Pompeo Condemns Russia's Jail Sentence for Paul Whelan, Alleged U.S. Spy Putin Wants to Exchange for Drug Smuggler

The U.S. has condemned the "appalling" jail term for American citizen and ex-Marine Paul Whelan, convicted of spying in Russia and held there since late 2018.

Whelan, 50, holds U.S., British, Canadian and Irish passports. He was arrested in December 2018 at a Moscow hotel where he was preparing to attend a wedding, accused of carrying a computer flash drive containing classified information.

On Monday, Whelan was sentenced to serve 16 years of hard labor in a Russian penal colony, prompting an angry response from the State Department.

A statement from Secretary of State Mike Pompeo said the U.S. is "outraged" by the conviction and sentence, which followed what Pompeo called "a secret trial, with secret evidence, and without appropriate allowances for defense witnesses."

"We have serious concerns that Mr. Whelan was deprived of the fair trial guarantees that Russia is required to provide him in accordance with its international human rights obligations," Pompeo added.

Whelan maintains that he was set up in a sting operation, having been handed the suspect flash drive by a Russian acquaintance. Whelan said he thought the drive contained holiday photos. He described his trial as "political theater" and standing inside a glass box in the courtroom held up a sign showing a series of statements including "sham trial" and "no human rights."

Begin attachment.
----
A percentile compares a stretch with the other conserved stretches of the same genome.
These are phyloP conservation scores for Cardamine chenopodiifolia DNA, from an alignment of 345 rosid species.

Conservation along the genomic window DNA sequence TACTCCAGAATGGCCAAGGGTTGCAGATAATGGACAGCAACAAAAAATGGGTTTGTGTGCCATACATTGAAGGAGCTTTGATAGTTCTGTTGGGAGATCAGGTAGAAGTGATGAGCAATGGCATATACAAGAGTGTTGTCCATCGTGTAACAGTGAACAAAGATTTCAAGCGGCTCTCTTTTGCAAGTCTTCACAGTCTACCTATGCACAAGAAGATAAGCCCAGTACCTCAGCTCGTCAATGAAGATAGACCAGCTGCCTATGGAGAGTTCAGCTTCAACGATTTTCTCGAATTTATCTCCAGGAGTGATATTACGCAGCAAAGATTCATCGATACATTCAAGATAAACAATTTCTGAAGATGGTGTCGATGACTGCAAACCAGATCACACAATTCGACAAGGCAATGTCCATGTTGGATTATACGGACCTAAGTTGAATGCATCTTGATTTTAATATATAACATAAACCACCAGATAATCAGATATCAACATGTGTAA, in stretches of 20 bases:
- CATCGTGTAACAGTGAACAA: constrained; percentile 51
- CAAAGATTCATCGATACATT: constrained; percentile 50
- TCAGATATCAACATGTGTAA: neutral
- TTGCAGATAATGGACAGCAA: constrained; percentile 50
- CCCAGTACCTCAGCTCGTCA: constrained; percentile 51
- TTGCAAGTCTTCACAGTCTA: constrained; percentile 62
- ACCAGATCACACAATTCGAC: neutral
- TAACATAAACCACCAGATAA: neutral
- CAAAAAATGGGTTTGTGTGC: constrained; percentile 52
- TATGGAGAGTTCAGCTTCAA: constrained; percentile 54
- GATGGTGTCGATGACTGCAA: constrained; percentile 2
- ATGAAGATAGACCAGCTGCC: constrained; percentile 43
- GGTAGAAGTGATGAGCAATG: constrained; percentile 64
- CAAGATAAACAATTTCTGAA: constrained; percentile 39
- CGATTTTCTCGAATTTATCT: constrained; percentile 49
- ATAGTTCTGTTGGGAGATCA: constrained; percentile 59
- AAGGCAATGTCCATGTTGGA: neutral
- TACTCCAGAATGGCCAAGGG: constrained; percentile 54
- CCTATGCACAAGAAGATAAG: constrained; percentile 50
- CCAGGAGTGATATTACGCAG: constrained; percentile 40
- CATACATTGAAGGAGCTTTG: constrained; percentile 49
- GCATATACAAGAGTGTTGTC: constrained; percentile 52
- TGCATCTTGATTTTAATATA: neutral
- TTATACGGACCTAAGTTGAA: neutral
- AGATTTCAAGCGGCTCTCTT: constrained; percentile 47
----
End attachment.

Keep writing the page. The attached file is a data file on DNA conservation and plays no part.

Pompeo said Whelan's treatment by the Russians "has been appalling. Russia failed to provide Mr. Whelan with a fair hearing before an independent and impartial tribunal; and during his detention has put his life at risk by ignoring his long-standing medical condition; and unconscionably kept him isolated from family and friends."

Pompeo ended the statement by demanding Whelan's "immediate release." Whelan's twin brother David, meanwhile, said the family hoped the sentencing would allow discussions on Whelan's release to begin immediately.

The tough sentence has revived the chances for the prisoner swap offered by Russia to secure Whelan's freedom. Last year, Moscow said it would free Whelan in exchange for the release of Russian pilot Konstantin Yaroshenko, sentenced to 20 years behind bars in the U.S. for conspiracy to smuggle cocaine into the country.

Another Russian—arms trafficker Viktor Bout—may also be part of a prisoner swap deal, having been sentenced to 25 years in jail in the U.S., according to Whelan's lawyer Vladimir Zherebenkov.

Zherebenkov told Russian news agency Interfax that "no one was hiding" the plan to use Whelan to free Russian prisoners in the U.S. "I also heard proposals on the sidelines of conducting an exchange instead of appealing," Zherebenkov said.

"Whether it'll be an exchange only for Bout or for Yaroshenko too, I don't know," he added, refusing to comment further and explaining, "I'm not allowed to say certain things."

Deputy Foreign Minister Sergei Ryabkov also mooted the idea of a prisoner swap, telling the state-run RIANovosti: "We're sticking with the previous position and these options have been repeatedly offered to the Americans."

Kremlin spokesperson Dmitry Peskov refused to comment on Whelan's sentence, telling reporters, "We don't deal with these issues," according to Interfax. Peskov also dismissed any suggestion that Whelan is a "political hostage," saying the trial showed that this characterization was "impossible."

Paul Whelan, Russia, spy, sentence, Mike Pompeo
Paul Whelan, a former U.S. Marine accused of espionage and arrested in Russia in December 2018, stands inside a defendants' cage as he waits to hear his verdict in Moscow, Russia on June 15, 2020. KIRILL KUDRYAVTSEV/AFP via Getty Images/Getty